Although the molecular structure of tannins is not known it has been established that tannins are polymeric polyphenols.

The term tannin as used herein is meant to include both condensed and hydrolyzable tannins. Tannins having a hydroxyl number from 25 to 1500 are adaptable for the process of the present invention.

Both lignin and tannin possess phenolic hydroxyl groups utilizable by the process of the present invention in the preparation of polyoxyalkylene ether-polyols.

The present invention also provides a method for producing urethane products by reacting lignin or tannin with an oxyalkylating agent thereby producing a polyoxyalkylene ether-polyol adapted to be reacted with isocyanates having at least two NCO groups per molecule to produce a urethane product. The urethane so produced can be formed into a foam with the aid of a suitable foaming agent.

DETAILED DESCRIPTION To accomplish the oxyalkylation of lignin or tannin, conventional oxyalkylating agents well known in this art can be employed. However, in the process of the present invention, the use of alkylene oxides, alkylene carbonates, alkylene sulfites or mixtures of these with each other is preferred. The most common oxyalkylating agents available for forming the polyoxyalkylene ether from lignin or tannin are selected from alkylene oxides or alkylene sulfites or alkylene carbonates having two to seven carbon atoms. In case of the alkylene carbonates the carbon atom of the carbonic acid group is not included in this number. The preferred oxyalkylating agents are those which have a 1.2-oxide, 1.2-carbonate or 1.2-sulfite linkage.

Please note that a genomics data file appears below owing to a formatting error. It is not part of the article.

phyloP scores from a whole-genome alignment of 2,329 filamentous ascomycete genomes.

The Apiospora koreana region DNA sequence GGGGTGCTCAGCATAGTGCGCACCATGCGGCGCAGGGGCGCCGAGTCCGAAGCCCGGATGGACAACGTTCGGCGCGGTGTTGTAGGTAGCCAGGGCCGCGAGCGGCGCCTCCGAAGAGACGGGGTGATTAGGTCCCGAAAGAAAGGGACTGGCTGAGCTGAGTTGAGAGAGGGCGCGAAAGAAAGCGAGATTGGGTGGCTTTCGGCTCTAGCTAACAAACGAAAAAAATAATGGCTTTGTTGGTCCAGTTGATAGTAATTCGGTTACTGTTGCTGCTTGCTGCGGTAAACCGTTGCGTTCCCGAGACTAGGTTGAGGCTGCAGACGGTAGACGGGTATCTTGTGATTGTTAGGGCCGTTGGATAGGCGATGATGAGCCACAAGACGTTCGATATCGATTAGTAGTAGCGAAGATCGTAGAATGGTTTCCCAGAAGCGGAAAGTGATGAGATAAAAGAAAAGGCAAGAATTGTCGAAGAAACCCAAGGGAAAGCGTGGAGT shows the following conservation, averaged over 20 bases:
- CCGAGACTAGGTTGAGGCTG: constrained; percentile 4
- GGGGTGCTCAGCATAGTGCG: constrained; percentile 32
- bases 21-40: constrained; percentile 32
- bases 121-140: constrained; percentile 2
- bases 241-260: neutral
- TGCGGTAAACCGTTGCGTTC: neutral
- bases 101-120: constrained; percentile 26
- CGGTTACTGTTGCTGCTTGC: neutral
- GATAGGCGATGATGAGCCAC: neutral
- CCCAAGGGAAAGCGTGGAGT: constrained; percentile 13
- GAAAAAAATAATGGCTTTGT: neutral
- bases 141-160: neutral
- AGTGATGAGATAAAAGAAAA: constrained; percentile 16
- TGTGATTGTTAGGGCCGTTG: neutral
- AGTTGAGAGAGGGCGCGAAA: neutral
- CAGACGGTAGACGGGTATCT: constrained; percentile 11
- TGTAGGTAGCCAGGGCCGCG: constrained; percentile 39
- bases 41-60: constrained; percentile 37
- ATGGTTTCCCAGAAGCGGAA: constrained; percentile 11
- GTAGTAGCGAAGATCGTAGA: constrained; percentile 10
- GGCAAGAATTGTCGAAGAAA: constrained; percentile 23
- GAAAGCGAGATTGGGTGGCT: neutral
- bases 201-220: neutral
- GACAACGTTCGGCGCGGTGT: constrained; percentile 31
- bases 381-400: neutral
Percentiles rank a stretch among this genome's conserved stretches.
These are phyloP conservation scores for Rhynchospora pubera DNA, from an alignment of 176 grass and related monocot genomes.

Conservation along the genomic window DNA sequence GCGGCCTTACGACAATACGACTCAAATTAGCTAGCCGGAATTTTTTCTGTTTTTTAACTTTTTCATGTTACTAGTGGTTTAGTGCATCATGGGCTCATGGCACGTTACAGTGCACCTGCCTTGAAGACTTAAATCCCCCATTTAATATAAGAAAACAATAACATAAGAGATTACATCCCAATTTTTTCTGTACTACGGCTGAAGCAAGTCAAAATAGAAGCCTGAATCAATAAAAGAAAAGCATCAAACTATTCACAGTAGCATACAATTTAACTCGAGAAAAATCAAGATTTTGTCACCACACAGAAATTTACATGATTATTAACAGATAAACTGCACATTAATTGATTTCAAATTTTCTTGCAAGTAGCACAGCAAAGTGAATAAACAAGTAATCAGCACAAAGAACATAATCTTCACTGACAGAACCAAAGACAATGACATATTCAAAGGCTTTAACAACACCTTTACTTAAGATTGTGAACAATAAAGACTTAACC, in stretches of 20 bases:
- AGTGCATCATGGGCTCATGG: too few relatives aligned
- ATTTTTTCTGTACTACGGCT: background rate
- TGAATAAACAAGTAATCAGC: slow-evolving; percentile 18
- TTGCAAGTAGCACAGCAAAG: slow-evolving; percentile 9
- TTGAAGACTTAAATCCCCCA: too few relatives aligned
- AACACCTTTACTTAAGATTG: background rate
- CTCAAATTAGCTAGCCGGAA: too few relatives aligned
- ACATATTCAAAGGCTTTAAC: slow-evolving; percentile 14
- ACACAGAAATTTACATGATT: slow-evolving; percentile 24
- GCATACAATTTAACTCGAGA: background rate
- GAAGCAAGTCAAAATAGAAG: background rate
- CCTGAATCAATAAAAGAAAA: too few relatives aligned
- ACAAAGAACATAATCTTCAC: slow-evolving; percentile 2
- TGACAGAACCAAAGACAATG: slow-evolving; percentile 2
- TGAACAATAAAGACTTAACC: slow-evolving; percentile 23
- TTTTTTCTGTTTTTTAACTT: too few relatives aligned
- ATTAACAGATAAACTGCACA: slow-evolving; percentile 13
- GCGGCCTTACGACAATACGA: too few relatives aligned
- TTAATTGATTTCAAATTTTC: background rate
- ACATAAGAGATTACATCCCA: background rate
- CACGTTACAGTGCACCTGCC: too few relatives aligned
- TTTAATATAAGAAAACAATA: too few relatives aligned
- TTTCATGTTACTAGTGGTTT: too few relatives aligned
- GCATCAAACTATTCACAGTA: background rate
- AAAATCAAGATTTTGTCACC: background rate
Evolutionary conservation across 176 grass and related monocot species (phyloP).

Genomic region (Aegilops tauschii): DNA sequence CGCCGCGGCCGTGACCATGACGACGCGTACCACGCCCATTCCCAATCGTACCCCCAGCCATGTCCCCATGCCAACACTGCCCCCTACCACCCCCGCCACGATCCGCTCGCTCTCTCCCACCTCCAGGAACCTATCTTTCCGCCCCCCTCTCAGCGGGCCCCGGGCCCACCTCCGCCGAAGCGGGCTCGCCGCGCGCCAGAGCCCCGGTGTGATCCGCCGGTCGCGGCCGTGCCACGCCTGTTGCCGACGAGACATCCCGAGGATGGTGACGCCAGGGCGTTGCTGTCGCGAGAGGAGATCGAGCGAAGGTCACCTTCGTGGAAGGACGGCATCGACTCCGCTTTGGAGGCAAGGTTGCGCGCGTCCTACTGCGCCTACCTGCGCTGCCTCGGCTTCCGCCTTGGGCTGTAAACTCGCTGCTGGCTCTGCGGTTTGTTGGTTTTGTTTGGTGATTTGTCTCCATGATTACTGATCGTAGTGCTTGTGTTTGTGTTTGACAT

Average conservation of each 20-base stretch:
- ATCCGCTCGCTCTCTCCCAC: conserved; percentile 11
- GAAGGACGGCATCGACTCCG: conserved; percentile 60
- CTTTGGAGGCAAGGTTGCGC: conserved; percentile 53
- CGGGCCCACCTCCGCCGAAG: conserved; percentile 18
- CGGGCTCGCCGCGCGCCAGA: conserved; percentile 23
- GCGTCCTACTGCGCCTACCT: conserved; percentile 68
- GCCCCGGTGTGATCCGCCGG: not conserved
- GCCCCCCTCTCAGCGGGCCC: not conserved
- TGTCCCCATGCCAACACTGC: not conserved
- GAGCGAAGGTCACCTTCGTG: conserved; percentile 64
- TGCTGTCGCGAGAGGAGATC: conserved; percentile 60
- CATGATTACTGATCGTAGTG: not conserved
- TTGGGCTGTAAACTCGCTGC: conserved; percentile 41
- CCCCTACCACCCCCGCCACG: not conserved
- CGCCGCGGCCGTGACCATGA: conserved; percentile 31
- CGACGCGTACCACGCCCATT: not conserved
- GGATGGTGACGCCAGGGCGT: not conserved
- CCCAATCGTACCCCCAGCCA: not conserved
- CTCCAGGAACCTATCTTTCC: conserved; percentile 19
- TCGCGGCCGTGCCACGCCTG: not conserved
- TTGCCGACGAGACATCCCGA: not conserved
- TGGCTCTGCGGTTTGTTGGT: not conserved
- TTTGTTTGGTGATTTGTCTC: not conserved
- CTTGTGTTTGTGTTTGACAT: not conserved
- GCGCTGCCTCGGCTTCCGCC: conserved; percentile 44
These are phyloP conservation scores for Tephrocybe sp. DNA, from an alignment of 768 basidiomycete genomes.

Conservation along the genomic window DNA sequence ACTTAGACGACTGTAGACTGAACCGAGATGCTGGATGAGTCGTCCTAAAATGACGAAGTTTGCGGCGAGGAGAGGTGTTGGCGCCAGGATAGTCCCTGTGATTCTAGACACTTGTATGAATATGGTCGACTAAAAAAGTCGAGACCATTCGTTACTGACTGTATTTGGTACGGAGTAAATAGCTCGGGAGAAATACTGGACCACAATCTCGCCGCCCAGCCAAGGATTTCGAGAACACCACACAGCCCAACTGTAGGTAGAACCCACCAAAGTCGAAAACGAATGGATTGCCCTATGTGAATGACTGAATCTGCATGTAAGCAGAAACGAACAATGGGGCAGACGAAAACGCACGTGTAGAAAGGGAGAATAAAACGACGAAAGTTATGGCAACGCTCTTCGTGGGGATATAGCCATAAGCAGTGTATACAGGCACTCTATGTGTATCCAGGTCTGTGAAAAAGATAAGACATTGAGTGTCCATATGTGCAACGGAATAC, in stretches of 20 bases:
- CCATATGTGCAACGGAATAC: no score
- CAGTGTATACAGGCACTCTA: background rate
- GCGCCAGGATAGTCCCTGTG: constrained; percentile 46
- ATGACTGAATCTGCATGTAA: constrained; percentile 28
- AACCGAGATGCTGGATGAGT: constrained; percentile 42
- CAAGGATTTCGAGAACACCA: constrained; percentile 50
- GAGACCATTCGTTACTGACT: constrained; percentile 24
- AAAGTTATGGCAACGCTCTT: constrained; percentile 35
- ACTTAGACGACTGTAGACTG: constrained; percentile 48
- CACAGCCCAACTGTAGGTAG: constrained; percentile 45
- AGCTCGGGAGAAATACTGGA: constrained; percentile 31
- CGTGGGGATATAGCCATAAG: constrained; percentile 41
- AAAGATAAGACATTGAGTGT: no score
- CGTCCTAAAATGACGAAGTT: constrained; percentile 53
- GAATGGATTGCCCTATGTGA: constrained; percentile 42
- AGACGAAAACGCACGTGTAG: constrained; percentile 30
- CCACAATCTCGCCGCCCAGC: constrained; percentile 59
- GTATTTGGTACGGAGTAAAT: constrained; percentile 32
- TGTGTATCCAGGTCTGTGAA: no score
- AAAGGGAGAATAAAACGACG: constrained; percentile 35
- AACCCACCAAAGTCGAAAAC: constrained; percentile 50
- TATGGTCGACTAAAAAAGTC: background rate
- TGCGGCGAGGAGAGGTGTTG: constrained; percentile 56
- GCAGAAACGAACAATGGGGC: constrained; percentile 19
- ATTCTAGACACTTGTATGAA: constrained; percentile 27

Although the reaction between the lignin or tannin and the oxyalkylating agent can be accomplished without catalysts, the use of catalysts such as alkali metal hydroxides or carbonates as well as alkali earth metal hydroxides and carbonates or other well known basic catalysts is advantageous in carrying out the oxyalkylation reaction.

The oxyalkylation of lignin or tannin can be accomplished at atmospheric conditions by adding the particular oxyalkylating agent at room temperature or at elevated temperature. If desired, agitation of the mixture can be employed and can provide better reaction conditions. The temperature for the oxyalkylating step is suitably varied according to the type of lignin or tannin used and also the type of oxyalkylating agent employed. The temperature may vary from about C. to about 250 C. The reaction can be accomplished at atmospheric pressure or at pressures greater than atmospheric, e.g. up to 250 p.s.i.g. or higher.